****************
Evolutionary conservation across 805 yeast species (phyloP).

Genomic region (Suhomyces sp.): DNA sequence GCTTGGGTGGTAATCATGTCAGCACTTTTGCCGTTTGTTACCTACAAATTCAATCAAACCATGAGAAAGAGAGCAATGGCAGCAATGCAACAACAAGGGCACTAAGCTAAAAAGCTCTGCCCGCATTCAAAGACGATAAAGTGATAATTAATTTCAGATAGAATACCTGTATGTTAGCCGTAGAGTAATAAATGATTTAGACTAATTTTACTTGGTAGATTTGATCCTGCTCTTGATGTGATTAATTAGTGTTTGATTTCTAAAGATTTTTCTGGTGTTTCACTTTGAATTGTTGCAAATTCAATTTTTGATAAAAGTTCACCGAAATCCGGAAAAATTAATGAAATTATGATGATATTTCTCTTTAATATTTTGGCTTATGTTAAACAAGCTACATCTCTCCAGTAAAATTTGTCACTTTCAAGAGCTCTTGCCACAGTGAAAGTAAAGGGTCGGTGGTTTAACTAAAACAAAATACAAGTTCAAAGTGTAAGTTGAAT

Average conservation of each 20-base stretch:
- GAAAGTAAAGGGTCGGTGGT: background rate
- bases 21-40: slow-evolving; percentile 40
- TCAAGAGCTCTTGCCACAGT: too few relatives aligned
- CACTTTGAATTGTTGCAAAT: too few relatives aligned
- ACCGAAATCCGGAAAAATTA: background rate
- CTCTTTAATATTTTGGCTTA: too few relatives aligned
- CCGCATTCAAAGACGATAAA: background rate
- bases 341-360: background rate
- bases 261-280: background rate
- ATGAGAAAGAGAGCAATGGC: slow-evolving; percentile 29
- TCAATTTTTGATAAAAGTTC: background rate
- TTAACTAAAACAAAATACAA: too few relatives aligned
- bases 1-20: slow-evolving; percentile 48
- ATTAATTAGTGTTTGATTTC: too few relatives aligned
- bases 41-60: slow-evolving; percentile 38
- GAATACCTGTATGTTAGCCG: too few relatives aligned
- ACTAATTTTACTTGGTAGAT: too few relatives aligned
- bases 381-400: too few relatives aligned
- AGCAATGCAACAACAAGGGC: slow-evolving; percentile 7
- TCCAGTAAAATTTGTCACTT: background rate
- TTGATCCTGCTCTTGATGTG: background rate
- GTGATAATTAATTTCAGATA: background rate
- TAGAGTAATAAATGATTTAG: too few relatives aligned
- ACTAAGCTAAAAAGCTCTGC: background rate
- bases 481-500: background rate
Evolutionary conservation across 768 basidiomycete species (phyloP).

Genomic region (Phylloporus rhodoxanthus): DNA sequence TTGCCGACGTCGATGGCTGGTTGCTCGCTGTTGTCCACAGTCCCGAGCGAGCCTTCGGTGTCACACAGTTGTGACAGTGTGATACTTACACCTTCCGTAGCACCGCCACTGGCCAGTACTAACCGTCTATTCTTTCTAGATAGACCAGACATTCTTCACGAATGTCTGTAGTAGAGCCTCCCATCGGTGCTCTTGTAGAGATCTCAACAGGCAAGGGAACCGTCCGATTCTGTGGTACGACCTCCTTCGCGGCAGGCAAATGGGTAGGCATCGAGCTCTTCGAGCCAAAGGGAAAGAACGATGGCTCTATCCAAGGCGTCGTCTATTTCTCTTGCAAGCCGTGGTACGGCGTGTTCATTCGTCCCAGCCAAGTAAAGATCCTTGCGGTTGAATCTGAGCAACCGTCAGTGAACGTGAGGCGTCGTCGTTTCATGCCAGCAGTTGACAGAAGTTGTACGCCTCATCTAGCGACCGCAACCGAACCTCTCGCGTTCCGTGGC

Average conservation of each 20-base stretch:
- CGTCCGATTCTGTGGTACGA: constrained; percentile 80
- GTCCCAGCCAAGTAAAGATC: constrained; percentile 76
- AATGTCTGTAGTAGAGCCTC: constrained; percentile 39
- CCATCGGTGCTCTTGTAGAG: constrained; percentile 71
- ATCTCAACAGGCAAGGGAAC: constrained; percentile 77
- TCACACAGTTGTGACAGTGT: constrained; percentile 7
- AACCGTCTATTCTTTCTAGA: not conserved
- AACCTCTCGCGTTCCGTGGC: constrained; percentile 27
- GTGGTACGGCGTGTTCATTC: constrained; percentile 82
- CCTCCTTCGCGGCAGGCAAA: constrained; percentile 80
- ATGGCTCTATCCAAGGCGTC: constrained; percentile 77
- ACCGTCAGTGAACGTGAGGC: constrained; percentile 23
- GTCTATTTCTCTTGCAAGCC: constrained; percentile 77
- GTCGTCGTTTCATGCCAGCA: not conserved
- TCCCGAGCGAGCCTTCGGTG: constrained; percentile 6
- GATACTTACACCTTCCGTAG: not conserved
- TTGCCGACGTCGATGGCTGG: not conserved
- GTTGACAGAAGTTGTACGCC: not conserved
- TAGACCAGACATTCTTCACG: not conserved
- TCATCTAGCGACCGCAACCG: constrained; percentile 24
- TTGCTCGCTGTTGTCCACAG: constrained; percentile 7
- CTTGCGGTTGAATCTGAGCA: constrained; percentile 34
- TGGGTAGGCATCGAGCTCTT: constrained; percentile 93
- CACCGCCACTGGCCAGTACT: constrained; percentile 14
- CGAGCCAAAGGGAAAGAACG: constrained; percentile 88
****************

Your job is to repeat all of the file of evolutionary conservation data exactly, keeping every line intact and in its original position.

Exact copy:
Evolutionary conservation across 805 yeast species (phyloP).

Genomic region (Suhomyces sp.): DNA sequence GCTTGGGTGGTAATCATGTCAGCACTTTTGCCGTTTGTTACCTACAAATTCAATCAAACCATGAGAAAGAGAGCAATGGCAGCAATGCAACAACAAGGGCACTAAGCTAAAAAGCTCTGCCCGCATTCAAAGACGATAAAGTGATAATTAATTTCAGATAGAATACCTGTATGTTAGCCGTAGAGTAATAAATGATTTAGACTAATTTTACTTGGTAGATTTGATCCTGCTCTTGATGTGATTAATTAGTGTTTGATTTCTAAAGATTTTTCTGGTGTTTCACTTTGAATTGTTGCAAATTCAATTTTTGATAAAAGTTCACCGAAATCCGGAAAAATTAATGAAATTATGATGATATTTCTCTTTAATATTTTGGCTTATGTTAAACAAGCTACATCTCTCCAGTAAAATTTGTCACTTTCAAGAGCTCTTGCCACAGTGAAAGTAAAGGGTCGGTGGTTTAACTAAAACAAAATACAAGTTCAAAGTGTAAGTTGAAT

Average conservation of each 20-base stretch:
- GAAAGTAAAGGGTCGGTGGT: background rate
- bases 21-40: slow-evolving; percentile 40
- TCAAGAGCTCTTGCCACAGT: too few relatives aligned
- CACTTTGAATTGTTGCAAAT: too few relatives aligned
- ACCGAAATCCGGAAAAATTA: background rate
- CTCTTTAATATTTTGGCTTA: too few relatives aligned
- CCGCATTCAAAGACGATAAA: background rate
- bases 341-360: background rate
- bases 261-280: background rate
- ATGAGAAAGAGAGCAATGGC: slow-evolving; percentile 29
- TCAATTTTTGATAAAAGTTC: background rate
- TTAACTAAAACAAAATACAA: too few relatives aligned
- bases 1-20: slow-evolving; percentile 48
- ATTAATTAGTGTTTGATTTC: too few relatives aligned
- bases 41-60: slow-evolving; percentile 38
- GAATACCTGTATGTTAGCCG: too few relatives aligned
- ACTAATTTTACTTGGTAGAT: too few relatives aligned
- bases 381-400: too few relatives aligned
- AGCAATGCAACAACAAGGGC: slow-evolving; percentile 7
- TCCAGTAAAATTTGTCACTT: background rate
- TTGATCCTGCTCTTGATGTG: background rate
- GTGATAATTAATTTCAGATA: background rate
- TAGAGTAATAAATGATTTAG: too few relatives aligned
- ACTAAGCTAAAAAGCTCTGC: background rate
- bases 481-500: background rate
Evolutionary conservation across 768 basidiomycete species (phyloP).

Genomic region (Phylloporus rhodoxanthus): DNA sequence TTGCCGACGTCGATGGCTGGTTGCTCGCTGTTGTCCACAGTCCCGAGCGAGCCTTCGGTGTCACACAGTTGTGACAGTGTGATACTTACACCTTCCGTAGCACCGCCACTGGCCAGTACTAACCGTCTATTCTTTCTAGATAGACCAGACATTCTTCACGAATGTCTGTAGTAGAGCCTCCCATCGGTGCTCTTGTAGAGATCTCAACAGGCAAGGGAACCGTCCGATTCTGTGGTACGACCTCCTTCGCGGCAGGCAAATGGGTAGGCATCGAGCTCTTCGAGCCAAAGGGAAAGAACGATGGCTCTATCCAAGGCGTCGTCTATTTCTCTTGCAAGCCGTGGTACGGCGTGTTCATTCGTCCCAGCCAAGTAAAGATCCTTGCGGTTGAATCTGAGCAACCGTCAGTGAACGTGAGGCGTCGTCGTTTCATGCCAGCAGTTGACAGAAGTTGTACGCCTCATCTAGCGACCGCAACCGAACCTCTCGCGTTCCGTGGC

Average conservation of each 20-base stretch:
- CGTCCGATTCTGTGGTACGA: constrained; percentile 80
- GTCCCAGCCAAGTAAAGATC: constrained; percentile 76
- AATGTCTGTAGTAGAGCCTC: constrained; percentile 39
- CCATCGGTGCTCTTGTAGAG: constrained; percentile 71
- ATCTCAACAGGCAAGGGAAC: constrained; percentile 77
- TCACACAGTTGTGACAGTGT: constrained; percentile 7
- AACCGTCTATTCTTTCTAGA: not conserved
- AACCTCTCGCGTTCCGTGGC: constrained; percentile 27
- GTGGTACGGCGTGTTCATTC: constrained; percentile 82
- CCTCCTTCGCGGCAGGCAAA: constrained; percentile 80
- ATGGCTCTATCCAAGGCGTC: constrained; percentile 77
- ACCGTCAGTGAACGTGAGGC: constrained; percentile 23
- GTCTATTTCTCTTGCAAGCC: constrained; percentile 77
- GTCGTCGTTTCATGCCAGCA: not conserved
- TCCCGAGCGAGCCTTCGGTG: constrained; percentile 6
- GATACTTACACCTTCCGTAG: not conserved
- TTGCCGACGTCGATGGCTGG: not conserved
- GTTGACAGAAGTTGTACGCC: not conserved
- TAGACCAGACATTCTTCACG: not conserved
- TCATCTAGCGACCGCAACCG: constrained; percentile 24
- TTGCTCGCTGTTGTCCACAG: constrained; percentile 7
- CTTGCGGTTGAATCTGAGCA: constrained; percentile 34
- TGGGTAGGCATCGAGCTCTT: constrained; percentile 93
- CACCGCCACTGGCCAGTACT: constrained; percentile 14
- CGAGCCAAAGGGAAAGAACG: constrained; percentile 88